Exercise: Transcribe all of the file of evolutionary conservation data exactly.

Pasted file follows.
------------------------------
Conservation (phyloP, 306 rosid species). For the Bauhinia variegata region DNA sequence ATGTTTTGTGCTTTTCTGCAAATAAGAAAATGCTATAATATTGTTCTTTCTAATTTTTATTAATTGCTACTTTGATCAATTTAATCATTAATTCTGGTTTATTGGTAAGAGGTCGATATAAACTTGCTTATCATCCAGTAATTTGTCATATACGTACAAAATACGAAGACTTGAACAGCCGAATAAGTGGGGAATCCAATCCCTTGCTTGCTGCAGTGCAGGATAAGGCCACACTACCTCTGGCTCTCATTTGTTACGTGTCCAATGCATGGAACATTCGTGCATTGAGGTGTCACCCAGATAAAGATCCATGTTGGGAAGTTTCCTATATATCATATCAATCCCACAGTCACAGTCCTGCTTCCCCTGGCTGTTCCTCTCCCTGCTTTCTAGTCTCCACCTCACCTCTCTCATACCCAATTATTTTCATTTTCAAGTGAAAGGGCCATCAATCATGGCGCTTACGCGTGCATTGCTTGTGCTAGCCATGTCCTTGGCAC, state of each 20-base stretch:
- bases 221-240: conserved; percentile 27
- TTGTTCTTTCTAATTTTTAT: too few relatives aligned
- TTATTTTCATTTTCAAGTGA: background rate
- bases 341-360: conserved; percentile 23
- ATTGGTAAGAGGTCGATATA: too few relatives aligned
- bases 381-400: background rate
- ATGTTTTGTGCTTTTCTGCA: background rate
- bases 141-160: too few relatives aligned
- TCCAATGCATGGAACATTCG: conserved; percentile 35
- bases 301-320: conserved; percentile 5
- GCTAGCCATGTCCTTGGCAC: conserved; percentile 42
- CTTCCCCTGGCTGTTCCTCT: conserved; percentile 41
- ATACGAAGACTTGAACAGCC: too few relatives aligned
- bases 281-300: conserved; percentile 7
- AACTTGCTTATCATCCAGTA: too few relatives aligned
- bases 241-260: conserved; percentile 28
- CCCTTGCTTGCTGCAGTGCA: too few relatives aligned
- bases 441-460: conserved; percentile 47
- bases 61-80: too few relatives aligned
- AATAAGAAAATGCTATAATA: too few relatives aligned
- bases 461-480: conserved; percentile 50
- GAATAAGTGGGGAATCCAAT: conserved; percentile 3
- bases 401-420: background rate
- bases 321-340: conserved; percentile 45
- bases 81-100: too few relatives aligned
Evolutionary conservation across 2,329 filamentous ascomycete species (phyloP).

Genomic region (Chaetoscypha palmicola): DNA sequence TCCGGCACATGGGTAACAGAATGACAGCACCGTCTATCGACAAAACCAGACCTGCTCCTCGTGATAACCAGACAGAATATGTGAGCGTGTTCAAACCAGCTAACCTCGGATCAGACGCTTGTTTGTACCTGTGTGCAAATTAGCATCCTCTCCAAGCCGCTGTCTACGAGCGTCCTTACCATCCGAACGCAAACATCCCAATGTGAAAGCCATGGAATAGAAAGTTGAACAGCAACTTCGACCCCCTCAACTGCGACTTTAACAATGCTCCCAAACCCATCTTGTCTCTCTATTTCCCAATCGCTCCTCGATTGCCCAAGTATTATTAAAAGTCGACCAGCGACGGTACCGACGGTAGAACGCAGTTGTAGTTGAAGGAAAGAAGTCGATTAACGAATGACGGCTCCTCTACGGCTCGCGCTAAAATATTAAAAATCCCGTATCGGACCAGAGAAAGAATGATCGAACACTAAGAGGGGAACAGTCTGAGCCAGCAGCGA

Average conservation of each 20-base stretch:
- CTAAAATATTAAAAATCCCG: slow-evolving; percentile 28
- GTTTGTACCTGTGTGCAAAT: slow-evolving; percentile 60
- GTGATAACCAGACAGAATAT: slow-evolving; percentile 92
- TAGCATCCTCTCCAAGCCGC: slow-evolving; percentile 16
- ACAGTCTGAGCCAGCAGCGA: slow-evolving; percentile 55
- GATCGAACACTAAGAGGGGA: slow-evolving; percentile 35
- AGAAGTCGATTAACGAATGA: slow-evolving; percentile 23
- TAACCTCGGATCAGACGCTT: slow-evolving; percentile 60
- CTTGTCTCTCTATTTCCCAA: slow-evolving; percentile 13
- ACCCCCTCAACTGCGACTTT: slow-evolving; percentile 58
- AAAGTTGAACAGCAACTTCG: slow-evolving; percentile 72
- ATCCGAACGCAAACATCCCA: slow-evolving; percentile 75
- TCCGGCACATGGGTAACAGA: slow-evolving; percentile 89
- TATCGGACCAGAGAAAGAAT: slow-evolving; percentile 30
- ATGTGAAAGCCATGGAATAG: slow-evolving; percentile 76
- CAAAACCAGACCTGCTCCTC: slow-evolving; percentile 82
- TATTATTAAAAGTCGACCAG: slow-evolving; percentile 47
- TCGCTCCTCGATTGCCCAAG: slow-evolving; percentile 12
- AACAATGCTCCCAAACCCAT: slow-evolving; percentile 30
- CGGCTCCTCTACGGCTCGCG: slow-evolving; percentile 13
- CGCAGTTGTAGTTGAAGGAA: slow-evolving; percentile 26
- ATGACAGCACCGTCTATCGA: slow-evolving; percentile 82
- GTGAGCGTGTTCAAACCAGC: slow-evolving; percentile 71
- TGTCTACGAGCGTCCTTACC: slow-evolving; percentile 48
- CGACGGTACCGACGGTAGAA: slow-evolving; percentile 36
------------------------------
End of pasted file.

Conservation (phyloP, 306 rosid species). For the Bauhinia variegata region DNA sequence ATGTTTTGTGCTTTTCTGCAAATAAGAAAATGCTATAATATTGTTCTTTCTAATTTTTATTAATTGCTACTTTGATCAATTTAATCATTAATTCTGGTTTATTGGTAAGAGGTCGATATAAACTTGCTTATCATCCAGTAATTTGTCATATACGTACAAAATACGAAGACTTGAACAGCCGAATAAGTGGGGAATCCAATCCCTTGCTTGCTGCAGTGCAGGATAAGGCCACACTACCTCTGGCTCTCATTTGTTACGTGTCCAATGCATGGAACATTCGTGCATTGAGGTGTCACCCAGATAAAGATCCATGTTGGGAAGTTTCCTATATATCATATCAATCCCACAGTCACAGTCCTGCTTCCCCTGGCTGTTCCTCTCCCTGCTTTCTAGTCTCCACCTCACCTCTCTCATACCCAATTATTTTCATTTTCAAGTGAAAGGGCCATCAATCATGGCGCTTACGCGTGCATTGCTTGTGCTAGCCATGTCCTTGGCAC, state of each 20-base stretch:
- bases 221-240: conserved; percentile 27
- TTGTTCTTTCTAATTTTTAT: too few relatives aligned
- TTATTTTCATTTTCAAGTGA: background rate
- bases 341-360: conserved; percentile 23
- ATTGGTAAGAGGTCGATATA: too few relatives aligned
- bases 381-400: background rate
- ATGTTTTGTGCTTTTCTGCA: background rate
- bases 141-160: too few relatives aligned
- TCCAATGCATGGAACATTCG: conserved; percentile 35
- bases 301-320: conserved; percentile 5
- GCTAGCCATGTCCTTGGCAC: conserved; percentile 42
- CTTCCCCTGGCTGTTCCTCT: conserved; percentile 41
- ATACGAAGACTTGAACAGCC: too few relatives aligned
- bases 281-300: conserved; percentile 7
- AACTTGCTTATCATCCAGTA: too few relatives aligned
- bases 241-260: conserved; percentile 28
- CCCTTGCTTGCTGCAGTGCA: too few relatives aligned
- bases 441-460: conserved; percentile 47
- bases 61-80: too few relatives aligned
- AATAAGAAAATGCTATAATA: too few relatives aligned
- bases 461-480: conserved; percentile 50
- GAATAAGTGGGGAATCCAAT: conserved; percentile 3
- bases 401-420: background rate
- bases 321-340: conserved; percentile 45
- bases 81-100: too few relatives aligned
Evolutionary conservation across 2,329 filamentous ascomycete species (phyloP).

Genomic region (Chaetoscypha palmicola): DNA sequence TCCGGCACATGGGTAACAGAATGACAGCACCGTCTATCGACAAAACCAGACCTGCTCCTCGTGATAACCAGACAGAATATGTGAGCGTGTTCAAACCAGCTAACCTCGGATCAGACGCTTGTTTGTACCTGTGTGCAAATTAGCATCCTCTCCAAGCCGCTGTCTACGAGCGTCCTTACCATCCGAACGCAAACATCCCAATGTGAAAGCCATGGAATAGAAAGTTGAACAGCAACTTCGACCCCCTCAACTGCGACTTTAACAATGCTCCCAAACCCATCTTGTCTCTCTATTTCCCAATCGCTCCTCGATTGCCCAAGTATTATTAAAAGTCGACCAGCGACGGTACCGACGGTAGAACGCAGTTGTAGTTGAAGGAAAGAAGTCGATTAACGAATGACGGCTCCTCTACGGCTCGCGCTAAAATATTAAAAATCCCGTATCGGACCAGAGAAAGAATGATCGAACACTAAGAGGGGAACAGTCTGAGCCAGCAGCGA

Average conservation of each 20-base stretch:
- CTAAAATATTAAAAATCCCG: slow-evolving; percentile 28
- GTTTGTACCTGTGTGCAAAT: slow-evolving; percentile 60
- GTGATAACCAGACAGAATAT: slow-evolving; percentile 92
- TAGCATCCTCTCCAAGCCGC: slow-evolving; percentile 16
- ACAGTCTGAGCCAGCAGCGA: slow-evolving; percentile 55
- GATCGAACACTAAGAGGGGA: slow-evolving; percentile 35
- AGAAGTCGATTAACGAATGA: slow-evolving; percentile 23
- TAACCTCGGATCAGACGCTT: slow-evolving; percentile 60
- CTTGTCTCTCTATTTCCCAA: slow-evolving; percentile 13
- ACCCCCTCAACTGCGACTTT: slow-evolving; percentile 58
- AAAGTTGAACAGCAACTTCG: slow-evolving; percentile 72
- ATCCGAACGCAAACATCCCA: slow-evolving; percentile 75
- TCCGGCACATGGGTAACAGA: slow-evolving; percentile 89
- TATCGGACCAGAGAAAGAAT: slow-evolving; percentile 30
- ATGTGAAAGCCATGGAATAG: slow-evolving; percentile 76
- CAAAACCAGACCTGCTCCTC: slow-evolving; percentile 82
- TATTATTAAAAGTCGACCAG: slow-evolving; percentile 47
- TCGCTCCTCGATTGCCCAAG: slow-evolving; percentile 12
- AACAATGCTCCCAAACCCAT: slow-evolving; percentile 30
- CGGCTCCTCTACGGCTCGCG: slow-evolving; percentile 13
- CGCAGTTGTAGTTGAAGGAA: slow-evolving; percentile 26
- ATGACAGCACCGTCTATCGA: slow-evolving; percentile 82
- GTGAGCGTGTTCAAACCAGC: slow-evolving; percentile 71
- TGTCTACGAGCGTCCTTACC: slow-evolving; percentile 48
- CGACGGTACCGACGGTAGAA: slow-evolving; percentile 36